A narrative case study of Indonesian EFL learners’ identities

Yanty Wirza


Much research on identity (re)construction in periphery countries (e.g., Pakistan, Thailand) continues to shed light on how English learners negotiate and construct their identities. This narrative case study explores how two Indonesian learners of English who have been learning English for many years reflect on their journey of identity construction as English learners in their local contexts. Nested in a narrative inquiry methodology, this study examined the participants’ personal stories that were unique, rich and nuanced with the interplay of social, cultural and political dimensions (re)shaping their experiences. The initial phases of identity construction revealed from the participants’ early years indicated that the emergence of identity as English learners was largely marked by a false or negative association of the English language in relation to various aspects of being a school subject leading to a false sense of positive identity. Pedagogical implications of the study are also presented in this article.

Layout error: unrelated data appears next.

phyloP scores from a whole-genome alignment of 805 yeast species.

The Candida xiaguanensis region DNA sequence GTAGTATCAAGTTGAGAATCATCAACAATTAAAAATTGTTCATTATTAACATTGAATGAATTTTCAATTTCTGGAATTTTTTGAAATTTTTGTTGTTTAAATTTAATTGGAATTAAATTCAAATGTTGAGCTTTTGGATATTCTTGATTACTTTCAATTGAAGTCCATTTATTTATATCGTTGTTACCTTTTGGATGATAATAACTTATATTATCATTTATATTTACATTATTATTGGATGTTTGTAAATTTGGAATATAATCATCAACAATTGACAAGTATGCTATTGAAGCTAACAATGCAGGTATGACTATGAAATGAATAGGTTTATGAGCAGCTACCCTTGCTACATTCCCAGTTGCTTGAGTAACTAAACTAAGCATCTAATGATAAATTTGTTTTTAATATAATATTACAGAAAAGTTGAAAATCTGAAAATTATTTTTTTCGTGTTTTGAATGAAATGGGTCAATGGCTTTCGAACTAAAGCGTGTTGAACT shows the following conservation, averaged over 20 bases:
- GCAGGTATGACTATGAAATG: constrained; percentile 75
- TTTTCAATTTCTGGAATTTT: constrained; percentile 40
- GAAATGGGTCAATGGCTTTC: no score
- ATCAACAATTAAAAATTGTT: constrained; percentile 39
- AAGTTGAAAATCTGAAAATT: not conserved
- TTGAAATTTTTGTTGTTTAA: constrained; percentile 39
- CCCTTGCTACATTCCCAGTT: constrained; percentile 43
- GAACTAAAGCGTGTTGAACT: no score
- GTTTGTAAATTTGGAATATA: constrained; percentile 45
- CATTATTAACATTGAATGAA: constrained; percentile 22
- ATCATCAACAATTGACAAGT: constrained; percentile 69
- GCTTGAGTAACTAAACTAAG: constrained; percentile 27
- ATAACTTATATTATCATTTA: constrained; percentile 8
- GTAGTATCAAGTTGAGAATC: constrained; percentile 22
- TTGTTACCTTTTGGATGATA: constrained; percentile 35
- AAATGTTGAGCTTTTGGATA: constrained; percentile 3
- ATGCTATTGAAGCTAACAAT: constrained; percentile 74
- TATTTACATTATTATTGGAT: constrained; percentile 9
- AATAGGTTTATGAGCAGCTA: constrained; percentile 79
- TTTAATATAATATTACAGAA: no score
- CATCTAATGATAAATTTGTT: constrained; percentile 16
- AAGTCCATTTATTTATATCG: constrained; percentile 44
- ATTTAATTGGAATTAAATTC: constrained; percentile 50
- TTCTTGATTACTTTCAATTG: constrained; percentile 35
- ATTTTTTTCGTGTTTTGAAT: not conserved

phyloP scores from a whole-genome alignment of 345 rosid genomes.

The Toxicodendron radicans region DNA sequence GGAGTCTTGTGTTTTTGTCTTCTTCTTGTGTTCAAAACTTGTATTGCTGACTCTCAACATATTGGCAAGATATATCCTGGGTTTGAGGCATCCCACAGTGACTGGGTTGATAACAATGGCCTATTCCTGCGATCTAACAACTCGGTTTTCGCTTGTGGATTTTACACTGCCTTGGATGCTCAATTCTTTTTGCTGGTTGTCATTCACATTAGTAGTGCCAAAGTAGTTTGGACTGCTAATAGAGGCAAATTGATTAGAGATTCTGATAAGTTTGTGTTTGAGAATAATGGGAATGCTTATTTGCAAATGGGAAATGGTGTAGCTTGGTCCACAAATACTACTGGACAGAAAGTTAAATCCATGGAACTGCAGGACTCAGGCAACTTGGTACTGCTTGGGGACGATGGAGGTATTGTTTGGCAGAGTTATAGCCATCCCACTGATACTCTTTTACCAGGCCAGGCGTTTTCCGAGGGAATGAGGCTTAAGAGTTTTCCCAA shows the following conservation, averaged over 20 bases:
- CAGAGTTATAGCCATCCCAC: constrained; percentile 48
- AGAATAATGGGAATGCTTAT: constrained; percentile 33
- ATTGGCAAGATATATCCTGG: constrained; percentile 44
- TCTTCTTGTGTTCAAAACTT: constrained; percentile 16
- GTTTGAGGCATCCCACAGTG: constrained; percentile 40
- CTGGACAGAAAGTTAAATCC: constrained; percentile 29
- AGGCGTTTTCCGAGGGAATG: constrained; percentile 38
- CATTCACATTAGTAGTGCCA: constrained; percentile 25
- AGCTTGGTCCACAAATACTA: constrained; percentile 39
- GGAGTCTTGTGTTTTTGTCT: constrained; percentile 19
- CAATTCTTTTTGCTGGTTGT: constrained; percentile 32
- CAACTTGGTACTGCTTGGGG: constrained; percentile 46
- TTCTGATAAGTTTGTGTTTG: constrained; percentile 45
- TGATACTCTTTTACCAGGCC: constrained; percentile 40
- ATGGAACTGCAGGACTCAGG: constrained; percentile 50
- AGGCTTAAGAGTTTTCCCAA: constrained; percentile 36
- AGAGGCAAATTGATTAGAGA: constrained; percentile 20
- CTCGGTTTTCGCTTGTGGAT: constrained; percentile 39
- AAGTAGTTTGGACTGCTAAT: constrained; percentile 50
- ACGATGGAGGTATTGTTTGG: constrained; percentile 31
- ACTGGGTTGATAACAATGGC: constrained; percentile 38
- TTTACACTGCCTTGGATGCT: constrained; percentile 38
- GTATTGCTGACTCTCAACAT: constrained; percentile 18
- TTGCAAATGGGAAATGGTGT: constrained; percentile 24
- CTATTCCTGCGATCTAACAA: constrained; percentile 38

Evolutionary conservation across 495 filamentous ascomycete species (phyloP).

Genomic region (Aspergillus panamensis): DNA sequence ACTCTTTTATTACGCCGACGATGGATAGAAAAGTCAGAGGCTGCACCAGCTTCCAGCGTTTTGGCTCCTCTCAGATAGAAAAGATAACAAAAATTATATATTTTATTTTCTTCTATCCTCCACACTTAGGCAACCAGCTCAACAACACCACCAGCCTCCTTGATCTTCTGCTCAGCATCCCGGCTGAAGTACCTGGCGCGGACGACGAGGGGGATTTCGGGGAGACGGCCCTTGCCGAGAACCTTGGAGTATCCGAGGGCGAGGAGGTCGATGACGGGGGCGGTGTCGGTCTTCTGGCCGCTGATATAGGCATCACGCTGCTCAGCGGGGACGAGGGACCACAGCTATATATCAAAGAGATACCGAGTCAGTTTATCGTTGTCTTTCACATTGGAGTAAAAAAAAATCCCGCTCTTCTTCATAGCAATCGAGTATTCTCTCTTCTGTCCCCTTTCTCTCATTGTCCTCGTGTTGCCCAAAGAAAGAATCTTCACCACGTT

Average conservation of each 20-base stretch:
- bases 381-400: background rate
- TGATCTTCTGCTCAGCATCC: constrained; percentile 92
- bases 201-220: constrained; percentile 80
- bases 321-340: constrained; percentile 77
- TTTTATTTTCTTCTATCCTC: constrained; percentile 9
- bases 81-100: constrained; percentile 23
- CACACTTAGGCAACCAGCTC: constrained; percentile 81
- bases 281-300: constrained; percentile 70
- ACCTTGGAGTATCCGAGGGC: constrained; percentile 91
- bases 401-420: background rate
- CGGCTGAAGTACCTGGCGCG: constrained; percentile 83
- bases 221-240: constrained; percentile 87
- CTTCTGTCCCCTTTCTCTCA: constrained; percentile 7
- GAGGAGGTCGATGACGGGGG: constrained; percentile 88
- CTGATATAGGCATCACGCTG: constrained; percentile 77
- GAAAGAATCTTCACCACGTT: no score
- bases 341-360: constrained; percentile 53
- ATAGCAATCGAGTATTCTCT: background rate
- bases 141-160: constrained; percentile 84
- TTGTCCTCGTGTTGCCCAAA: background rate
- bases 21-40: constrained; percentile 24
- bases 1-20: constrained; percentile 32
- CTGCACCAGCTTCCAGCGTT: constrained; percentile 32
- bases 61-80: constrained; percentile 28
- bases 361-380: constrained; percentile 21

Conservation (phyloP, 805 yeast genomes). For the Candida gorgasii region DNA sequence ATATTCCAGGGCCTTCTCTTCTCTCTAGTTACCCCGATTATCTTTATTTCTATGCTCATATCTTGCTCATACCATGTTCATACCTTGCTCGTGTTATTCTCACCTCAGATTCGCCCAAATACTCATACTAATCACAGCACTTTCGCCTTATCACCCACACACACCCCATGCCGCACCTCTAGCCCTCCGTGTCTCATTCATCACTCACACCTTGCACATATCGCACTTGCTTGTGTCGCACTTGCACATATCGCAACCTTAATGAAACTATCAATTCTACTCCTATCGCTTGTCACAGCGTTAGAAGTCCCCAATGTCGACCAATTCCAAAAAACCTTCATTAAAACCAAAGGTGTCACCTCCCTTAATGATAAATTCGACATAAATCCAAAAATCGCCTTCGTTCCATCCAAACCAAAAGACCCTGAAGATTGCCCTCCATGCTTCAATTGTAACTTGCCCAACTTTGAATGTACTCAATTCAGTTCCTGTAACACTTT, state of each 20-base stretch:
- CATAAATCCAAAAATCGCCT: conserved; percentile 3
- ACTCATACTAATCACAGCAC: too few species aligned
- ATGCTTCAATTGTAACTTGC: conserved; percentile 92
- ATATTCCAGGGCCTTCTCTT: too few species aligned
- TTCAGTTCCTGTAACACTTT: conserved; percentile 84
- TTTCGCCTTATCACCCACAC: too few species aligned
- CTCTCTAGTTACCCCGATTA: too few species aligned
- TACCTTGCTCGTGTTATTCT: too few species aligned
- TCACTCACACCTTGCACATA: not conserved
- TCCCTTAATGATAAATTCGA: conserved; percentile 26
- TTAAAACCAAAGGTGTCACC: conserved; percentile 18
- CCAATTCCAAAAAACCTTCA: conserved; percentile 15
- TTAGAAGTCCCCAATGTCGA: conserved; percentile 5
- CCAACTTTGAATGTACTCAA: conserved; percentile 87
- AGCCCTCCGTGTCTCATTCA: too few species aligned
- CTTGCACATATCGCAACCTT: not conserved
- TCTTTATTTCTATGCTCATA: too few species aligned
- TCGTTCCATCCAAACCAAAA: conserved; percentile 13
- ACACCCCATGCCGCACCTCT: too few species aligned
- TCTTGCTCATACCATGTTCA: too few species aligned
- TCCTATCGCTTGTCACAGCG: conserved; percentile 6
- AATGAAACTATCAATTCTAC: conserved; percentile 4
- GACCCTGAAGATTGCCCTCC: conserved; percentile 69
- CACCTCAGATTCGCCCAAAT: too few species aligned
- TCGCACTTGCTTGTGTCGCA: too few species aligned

EFL; ELT; Indonesia; L2 identity construction; narrative inquiry

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DOI: https://doi.org/10.17509/ijal.v8i2.13313


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